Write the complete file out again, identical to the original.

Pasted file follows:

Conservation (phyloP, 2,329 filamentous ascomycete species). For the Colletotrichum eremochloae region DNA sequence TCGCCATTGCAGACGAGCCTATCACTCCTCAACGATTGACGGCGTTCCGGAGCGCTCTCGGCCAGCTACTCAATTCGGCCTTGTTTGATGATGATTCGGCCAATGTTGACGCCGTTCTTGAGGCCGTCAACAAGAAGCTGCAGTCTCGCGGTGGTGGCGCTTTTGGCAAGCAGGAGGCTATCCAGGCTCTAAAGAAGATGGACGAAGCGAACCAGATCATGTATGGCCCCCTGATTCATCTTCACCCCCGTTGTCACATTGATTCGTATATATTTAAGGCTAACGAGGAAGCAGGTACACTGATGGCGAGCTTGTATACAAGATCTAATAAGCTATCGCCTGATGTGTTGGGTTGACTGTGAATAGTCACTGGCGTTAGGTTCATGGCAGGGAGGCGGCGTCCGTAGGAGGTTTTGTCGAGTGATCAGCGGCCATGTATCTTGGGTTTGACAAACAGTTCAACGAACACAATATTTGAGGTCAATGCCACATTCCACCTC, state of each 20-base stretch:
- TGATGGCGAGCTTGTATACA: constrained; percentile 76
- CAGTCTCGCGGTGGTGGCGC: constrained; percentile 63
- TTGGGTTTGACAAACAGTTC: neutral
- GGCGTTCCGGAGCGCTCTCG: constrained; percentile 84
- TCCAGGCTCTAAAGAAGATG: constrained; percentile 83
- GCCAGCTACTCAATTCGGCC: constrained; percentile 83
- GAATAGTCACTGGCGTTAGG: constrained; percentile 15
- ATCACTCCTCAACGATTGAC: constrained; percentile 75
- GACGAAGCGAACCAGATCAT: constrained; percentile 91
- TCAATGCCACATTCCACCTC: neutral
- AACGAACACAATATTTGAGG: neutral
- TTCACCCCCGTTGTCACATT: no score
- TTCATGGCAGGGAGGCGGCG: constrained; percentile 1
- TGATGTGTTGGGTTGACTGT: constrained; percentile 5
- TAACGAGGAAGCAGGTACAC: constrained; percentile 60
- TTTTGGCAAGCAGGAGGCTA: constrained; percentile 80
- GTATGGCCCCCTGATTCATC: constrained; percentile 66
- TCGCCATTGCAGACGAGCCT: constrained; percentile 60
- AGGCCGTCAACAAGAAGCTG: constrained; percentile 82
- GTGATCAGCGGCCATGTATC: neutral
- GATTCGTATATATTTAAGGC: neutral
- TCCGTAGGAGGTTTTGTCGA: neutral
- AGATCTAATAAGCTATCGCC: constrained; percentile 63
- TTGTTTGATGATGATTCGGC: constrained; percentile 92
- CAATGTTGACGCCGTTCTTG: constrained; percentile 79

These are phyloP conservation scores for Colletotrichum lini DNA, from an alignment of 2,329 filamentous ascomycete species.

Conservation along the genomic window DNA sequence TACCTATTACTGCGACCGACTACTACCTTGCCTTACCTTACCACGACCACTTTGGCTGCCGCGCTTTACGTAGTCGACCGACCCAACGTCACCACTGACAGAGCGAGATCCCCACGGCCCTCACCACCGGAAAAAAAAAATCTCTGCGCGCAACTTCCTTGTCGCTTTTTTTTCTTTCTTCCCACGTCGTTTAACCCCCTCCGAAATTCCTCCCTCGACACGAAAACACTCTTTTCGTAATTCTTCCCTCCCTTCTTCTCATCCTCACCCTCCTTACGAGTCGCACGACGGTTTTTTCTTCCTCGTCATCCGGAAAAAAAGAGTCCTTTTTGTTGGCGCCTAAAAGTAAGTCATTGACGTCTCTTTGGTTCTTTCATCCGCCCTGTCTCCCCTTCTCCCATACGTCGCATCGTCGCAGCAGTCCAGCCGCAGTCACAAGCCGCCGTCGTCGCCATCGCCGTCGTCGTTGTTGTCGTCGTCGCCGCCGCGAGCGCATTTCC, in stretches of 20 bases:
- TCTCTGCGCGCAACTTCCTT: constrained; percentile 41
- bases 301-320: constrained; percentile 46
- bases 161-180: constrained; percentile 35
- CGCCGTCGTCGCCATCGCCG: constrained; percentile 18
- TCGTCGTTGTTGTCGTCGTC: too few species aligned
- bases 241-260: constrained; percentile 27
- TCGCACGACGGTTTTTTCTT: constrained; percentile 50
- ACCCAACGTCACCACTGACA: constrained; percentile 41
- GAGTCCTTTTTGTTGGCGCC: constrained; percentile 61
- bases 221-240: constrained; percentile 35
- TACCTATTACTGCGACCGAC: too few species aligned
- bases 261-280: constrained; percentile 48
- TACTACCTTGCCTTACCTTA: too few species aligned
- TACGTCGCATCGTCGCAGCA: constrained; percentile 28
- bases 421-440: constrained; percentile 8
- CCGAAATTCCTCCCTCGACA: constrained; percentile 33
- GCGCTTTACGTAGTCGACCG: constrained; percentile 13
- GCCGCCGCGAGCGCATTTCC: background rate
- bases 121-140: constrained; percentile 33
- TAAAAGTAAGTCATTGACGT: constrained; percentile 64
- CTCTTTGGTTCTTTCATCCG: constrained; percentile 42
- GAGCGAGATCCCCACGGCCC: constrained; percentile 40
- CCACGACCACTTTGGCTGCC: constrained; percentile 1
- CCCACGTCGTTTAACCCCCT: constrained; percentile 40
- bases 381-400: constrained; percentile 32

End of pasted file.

Conservation (phyloP, 2,329 filamentous ascomycete species). For the Colletotrichum eremochloae region DNA sequence TCGCCATTGCAGACGAGCCTATCACTCCTCAACGATTGACGGCGTTCCGGAGCGCTCTCGGCCAGCTACTCAATTCGGCCTTGTTTGATGATGATTCGGCCAATGTTGACGCCGTTCTTGAGGCCGTCAACAAGAAGCTGCAGTCTCGCGGTGGTGGCGCTTTTGGCAAGCAGGAGGCTATCCAGGCTCTAAAGAAGATGGACGAAGCGAACCAGATCATGTATGGCCCCCTGATTCATCTTCACCCCCGTTGTCACATTGATTCGTATATATTTAAGGCTAACGAGGAAGCAGGTACACTGATGGCGAGCTTGTATACAAGATCTAATAAGCTATCGCCTGATGTGTTGGGTTGACTGTGAATAGTCACTGGCGTTAGGTTCATGGCAGGGAGGCGGCGTCCGTAGGAGGTTTTGTCGAGTGATCAGCGGCCATGTATCTTGGGTTTGACAAACAGTTCAACGAACACAATATTTGAGGTCAATGCCACATTCCACCTC, state of each 20-base stretch:
- TGATGGCGAGCTTGTATACA: constrained; percentile 76
- CAGTCTCGCGGTGGTGGCGC: constrained; percentile 63
- TTGGGTTTGACAAACAGTTC: neutral
- GGCGTTCCGGAGCGCTCTCG: constrained; percentile 84
- TCCAGGCTCTAAAGAAGATG: constrained; percentile 83
- GCCAGCTACTCAATTCGGCC: constrained; percentile 83
- GAATAGTCACTGGCGTTAGG: constrained; percentile 15
- ATCACTCCTCAACGATTGAC: constrained; percentile 75
- GACGAAGCGAACCAGATCAT: constrained; percentile 91
- TCAATGCCACATTCCACCTC: neutral
- AACGAACACAATATTTGAGG: neutral
- TTCACCCCCGTTGTCACATT: no score
- TTCATGGCAGGGAGGCGGCG: constrained; percentile 1
- TGATGTGTTGGGTTGACTGT: constrained; percentile 5
- TAACGAGGAAGCAGGTACAC: constrained; percentile 60
- TTTTGGCAAGCAGGAGGCTA: constrained; percentile 80
- GTATGGCCCCCTGATTCATC: constrained; percentile 66
- TCGCCATTGCAGACGAGCCT: constrained; percentile 60
- AGGCCGTCAACAAGAAGCTG: constrained; percentile 82
- GTGATCAGCGGCCATGTATC: neutral
- GATTCGTATATATTTAAGGC: neutral
- TCCGTAGGAGGTTTTGTCGA: neutral
- AGATCTAATAAGCTATCGCC: constrained; percentile 63
- TTGTTTGATGATGATTCGGC: constrained; percentile 92
- CAATGTTGACGCCGTTCTTG: constrained; percentile 79

These are phyloP conservation scores for Colletotrichum lini DNA, from an alignment of 2,329 filamentous ascomycete species.

Conservation along the genomic window DNA sequence TACCTATTACTGCGACCGACTACTACCTTGCCTTACCTTACCACGACCACTTTGGCTGCCGCGCTTTACGTAGTCGACCGACCCAACGTCACCACTGACAGAGCGAGATCCCCACGGCCCTCACCACCGGAAAAAAAAAATCTCTGCGCGCAACTTCCTTGTCGCTTTTTTTTCTTTCTTCCCACGTCGTTTAACCCCCTCCGAAATTCCTCCCTCGACACGAAAACACTCTTTTCGTAATTCTTCCCTCCCTTCTTCTCATCCTCACCCTCCTTACGAGTCGCACGACGGTTTTTTCTTCCTCGTCATCCGGAAAAAAAGAGTCCTTTTTGTTGGCGCCTAAAAGTAAGTCATTGACGTCTCTTTGGTTCTTTCATCCGCCCTGTCTCCCCTTCTCCCATACGTCGCATCGTCGCAGCAGTCCAGCCGCAGTCACAAGCCGCCGTCGTCGCCATCGCCGTCGTCGTTGTTGTCGTCGTCGCCGCCGCGAGCGCATTTCC, in stretches of 20 bases:
- TCTCTGCGCGCAACTTCCTT: constrained; percentile 41
- bases 301-320: constrained; percentile 46
- bases 161-180: constrained; percentile 35
- CGCCGTCGTCGCCATCGCCG: constrained; percentile 18
- TCGTCGTTGTTGTCGTCGTC: too few species aligned
- bases 241-260: constrained; percentile 27
- TCGCACGACGGTTTTTTCTT: constrained; percentile 50
- ACCCAACGTCACCACTGACA: constrained; percentile 41
- GAGTCCTTTTTGTTGGCGCC: constrained; percentile 61
- bases 221-240: constrained; percentile 35
- TACCTATTACTGCGACCGAC: too few species aligned
- bases 261-280: constrained; percentile 48
- TACTACCTTGCCTTACCTTA: too few species aligned
- TACGTCGCATCGTCGCAGCA: constrained; percentile 28
- bases 421-440: constrained; percentile 8
- CCGAAATTCCTCCCTCGACA: constrained; percentile 33
- GCGCTTTACGTAGTCGACCG: constrained; percentile 13
- GCCGCCGCGAGCGCATTTCC: background rate
- bases 121-140: constrained; percentile 33
- TAAAAGTAAGTCATTGACGT: constrained; percentile 64
- CTCTTTGGTTCTTTCATCCG: constrained; percentile 42
- GAGCGAGATCCCCACGGCCC: constrained; percentile 40
- CCACGACCACTTTGGCTGCC: constrained; percentile 1
- CCCACGTCGTTTAACCCCCT: constrained; percentile 40
- bases 381-400: constrained; percentile 32